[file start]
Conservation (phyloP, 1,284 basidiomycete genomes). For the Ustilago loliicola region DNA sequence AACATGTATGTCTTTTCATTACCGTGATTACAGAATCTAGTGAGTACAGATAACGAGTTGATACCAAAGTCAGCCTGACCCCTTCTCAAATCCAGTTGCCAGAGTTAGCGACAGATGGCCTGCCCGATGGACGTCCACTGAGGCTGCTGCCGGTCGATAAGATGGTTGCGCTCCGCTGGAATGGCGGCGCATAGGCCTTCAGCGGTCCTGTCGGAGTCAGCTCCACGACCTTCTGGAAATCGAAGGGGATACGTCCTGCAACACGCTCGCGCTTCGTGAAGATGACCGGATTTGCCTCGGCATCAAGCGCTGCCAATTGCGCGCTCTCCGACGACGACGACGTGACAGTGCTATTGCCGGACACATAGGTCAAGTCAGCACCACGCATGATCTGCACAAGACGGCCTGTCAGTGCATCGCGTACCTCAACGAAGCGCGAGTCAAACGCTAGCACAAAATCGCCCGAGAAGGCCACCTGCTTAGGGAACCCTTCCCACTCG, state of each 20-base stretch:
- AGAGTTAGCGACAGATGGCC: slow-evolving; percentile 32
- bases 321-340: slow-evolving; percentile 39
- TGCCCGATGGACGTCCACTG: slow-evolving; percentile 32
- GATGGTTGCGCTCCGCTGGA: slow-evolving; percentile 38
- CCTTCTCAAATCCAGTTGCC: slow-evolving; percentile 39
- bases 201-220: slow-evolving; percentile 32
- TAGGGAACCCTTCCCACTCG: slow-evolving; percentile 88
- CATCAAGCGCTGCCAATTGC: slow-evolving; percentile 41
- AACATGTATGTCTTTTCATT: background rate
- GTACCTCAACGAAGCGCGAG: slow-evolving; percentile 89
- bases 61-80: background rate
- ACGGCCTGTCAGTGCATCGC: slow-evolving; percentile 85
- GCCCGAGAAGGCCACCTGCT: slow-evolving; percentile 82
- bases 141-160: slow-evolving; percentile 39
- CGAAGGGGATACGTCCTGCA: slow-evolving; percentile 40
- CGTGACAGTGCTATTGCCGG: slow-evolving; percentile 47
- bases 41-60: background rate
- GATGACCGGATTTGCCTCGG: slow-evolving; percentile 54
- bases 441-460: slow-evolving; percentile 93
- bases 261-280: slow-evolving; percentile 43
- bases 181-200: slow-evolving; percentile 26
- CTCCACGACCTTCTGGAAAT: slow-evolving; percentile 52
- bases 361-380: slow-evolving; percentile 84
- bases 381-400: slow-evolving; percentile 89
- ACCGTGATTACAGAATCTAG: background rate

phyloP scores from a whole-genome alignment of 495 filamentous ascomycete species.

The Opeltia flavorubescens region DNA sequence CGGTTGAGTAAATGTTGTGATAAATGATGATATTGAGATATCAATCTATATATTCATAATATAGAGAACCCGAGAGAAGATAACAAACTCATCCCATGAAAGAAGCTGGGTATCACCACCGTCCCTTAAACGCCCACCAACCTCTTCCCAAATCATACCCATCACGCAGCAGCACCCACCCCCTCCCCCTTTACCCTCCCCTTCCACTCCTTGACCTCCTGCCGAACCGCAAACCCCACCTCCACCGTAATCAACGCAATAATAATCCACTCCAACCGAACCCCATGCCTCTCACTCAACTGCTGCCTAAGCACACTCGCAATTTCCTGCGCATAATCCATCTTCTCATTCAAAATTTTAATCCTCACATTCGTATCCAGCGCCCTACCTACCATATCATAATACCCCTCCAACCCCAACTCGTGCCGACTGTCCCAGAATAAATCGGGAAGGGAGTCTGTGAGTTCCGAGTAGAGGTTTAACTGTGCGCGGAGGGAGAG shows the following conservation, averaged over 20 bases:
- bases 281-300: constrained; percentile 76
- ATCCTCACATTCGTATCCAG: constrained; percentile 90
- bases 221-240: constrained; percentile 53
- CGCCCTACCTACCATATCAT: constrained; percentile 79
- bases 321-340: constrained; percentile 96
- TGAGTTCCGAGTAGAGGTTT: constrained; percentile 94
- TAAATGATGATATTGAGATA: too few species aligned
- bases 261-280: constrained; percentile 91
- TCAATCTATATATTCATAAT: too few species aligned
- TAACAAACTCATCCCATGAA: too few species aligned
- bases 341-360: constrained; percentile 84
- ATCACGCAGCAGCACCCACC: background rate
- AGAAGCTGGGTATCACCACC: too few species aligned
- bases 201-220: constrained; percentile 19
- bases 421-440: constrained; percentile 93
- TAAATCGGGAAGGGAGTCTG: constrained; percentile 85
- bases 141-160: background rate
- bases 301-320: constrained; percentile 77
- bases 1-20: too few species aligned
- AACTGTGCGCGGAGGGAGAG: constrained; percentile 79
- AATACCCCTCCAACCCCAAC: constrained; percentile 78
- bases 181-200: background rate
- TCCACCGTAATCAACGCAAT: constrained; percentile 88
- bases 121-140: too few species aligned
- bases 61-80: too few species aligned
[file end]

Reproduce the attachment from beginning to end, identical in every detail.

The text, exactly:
Conservation (phyloP, 1,284 basidiomycete genomes). For the Ustilago loliicola region DNA sequence AACATGTATGTCTTTTCATTACCGTGATTACAGAATCTAGTGAGTACAGATAACGAGTTGATACCAAAGTCAGCCTGACCCCTTCTCAAATCCAGTTGCCAGAGTTAGCGACAGATGGCCTGCCCGATGGACGTCCACTGAGGCTGCTGCCGGTCGATAAGATGGTTGCGCTCCGCTGGAATGGCGGCGCATAGGCCTTCAGCGGTCCTGTCGGAGTCAGCTCCACGACCTTCTGGAAATCGAAGGGGATACGTCCTGCAACACGCTCGCGCTTCGTGAAGATGACCGGATTTGCCTCGGCATCAAGCGCTGCCAATTGCGCGCTCTCCGACGACGACGACGTGACAGTGCTATTGCCGGACACATAGGTCAAGTCAGCACCACGCATGATCTGCACAAGACGGCCTGTCAGTGCATCGCGTACCTCAACGAAGCGCGAGTCAAACGCTAGCACAAAATCGCCCGAGAAGGCCACCTGCTTAGGGAACCCTTCCCACTCG, state of each 20-base stretch:
- AGAGTTAGCGACAGATGGCC: slow-evolving; percentile 32
- bases 321-340: slow-evolving; percentile 39
- TGCCCGATGGACGTCCACTG: slow-evolving; percentile 32
- GATGGTTGCGCTCCGCTGGA: slow-evolving; percentile 38
- CCTTCTCAAATCCAGTTGCC: slow-evolving; percentile 39
- bases 201-220: slow-evolving; percentile 32
- TAGGGAACCCTTCCCACTCG: slow-evolving; percentile 88
- CATCAAGCGCTGCCAATTGC: slow-evolving; percentile 41
- AACATGTATGTCTTTTCATT: background rate
- GTACCTCAACGAAGCGCGAG: slow-evolving; percentile 89
- bases 61-80: background rate
- ACGGCCTGTCAGTGCATCGC: slow-evolving; percentile 85
- GCCCGAGAAGGCCACCTGCT: slow-evolving; percentile 82
- bases 141-160: slow-evolving; percentile 39
- CGAAGGGGATACGTCCTGCA: slow-evolving; percentile 40
- CGTGACAGTGCTATTGCCGG: slow-evolving; percentile 47
- bases 41-60: background rate
- GATGACCGGATTTGCCTCGG: slow-evolving; percentile 54
- bases 441-460: slow-evolving; percentile 93
- bases 261-280: slow-evolving; percentile 43
- bases 181-200: slow-evolving; percentile 26
- CTCCACGACCTTCTGGAAAT: slow-evolving; percentile 52
- bases 361-380: slow-evolving; percentile 84
- bases 381-400: slow-evolving; percentile 89
- ACCGTGATTACAGAATCTAG: background rate

phyloP scores from a whole-genome alignment of 495 filamentous ascomycete species.

The Opeltia flavorubescens region DNA sequence CGGTTGAGTAAATGTTGTGATAAATGATGATATTGAGATATCAATCTATATATTCATAATATAGAGAACCCGAGAGAAGATAACAAACTCATCCCATGAAAGAAGCTGGGTATCACCACCGTCCCTTAAACGCCCACCAACCTCTTCCCAAATCATACCCATCACGCAGCAGCACCCACCCCCTCCCCCTTTACCCTCCCCTTCCACTCCTTGACCTCCTGCCGAACCGCAAACCCCACCTCCACCGTAATCAACGCAATAATAATCCACTCCAACCGAACCCCATGCCTCTCACTCAACTGCTGCCTAAGCACACTCGCAATTTCCTGCGCATAATCCATCTTCTCATTCAAAATTTTAATCCTCACATTCGTATCCAGCGCCCTACCTACCATATCATAATACCCCTCCAACCCCAACTCGTGCCGACTGTCCCAGAATAAATCGGGAAGGGAGTCTGTGAGTTCCGAGTAGAGGTTTAACTGTGCGCGGAGGGAGAG shows the following conservation, averaged over 20 bases:
- bases 281-300: constrained; percentile 76
- ATCCTCACATTCGTATCCAG: constrained; percentile 90
- bases 221-240: constrained; percentile 53
- CGCCCTACCTACCATATCAT: constrained; percentile 79
- bases 321-340: constrained; percentile 96
- TGAGTTCCGAGTAGAGGTTT: constrained; percentile 94
- TAAATGATGATATTGAGATA: too few species aligned
- bases 261-280: constrained; percentile 91
- TCAATCTATATATTCATAAT: too few species aligned
- TAACAAACTCATCCCATGAA: too few species aligned
- bases 341-360: constrained; percentile 84
- ATCACGCAGCAGCACCCACC: background rate
- AGAAGCTGGGTATCACCACC: too few species aligned
- bases 201-220: constrained; percentile 19
- bases 421-440: constrained; percentile 93
- TAAATCGGGAAGGGAGTCTG: constrained; percentile 85
- bases 141-160: background rate
- bases 301-320: constrained; percentile 77
- bases 1-20: too few species aligned
- AACTGTGCGCGGAGGGAGAG: constrained; percentile 79
- AATACCCCTCCAACCCCAAC: constrained; percentile 78
- bases 181-200: background rate
- TCCACCGTAATCAACGCAAT: constrained; percentile 88
- bases 121-140: too few species aligned
- bases 61-80: too few species aligned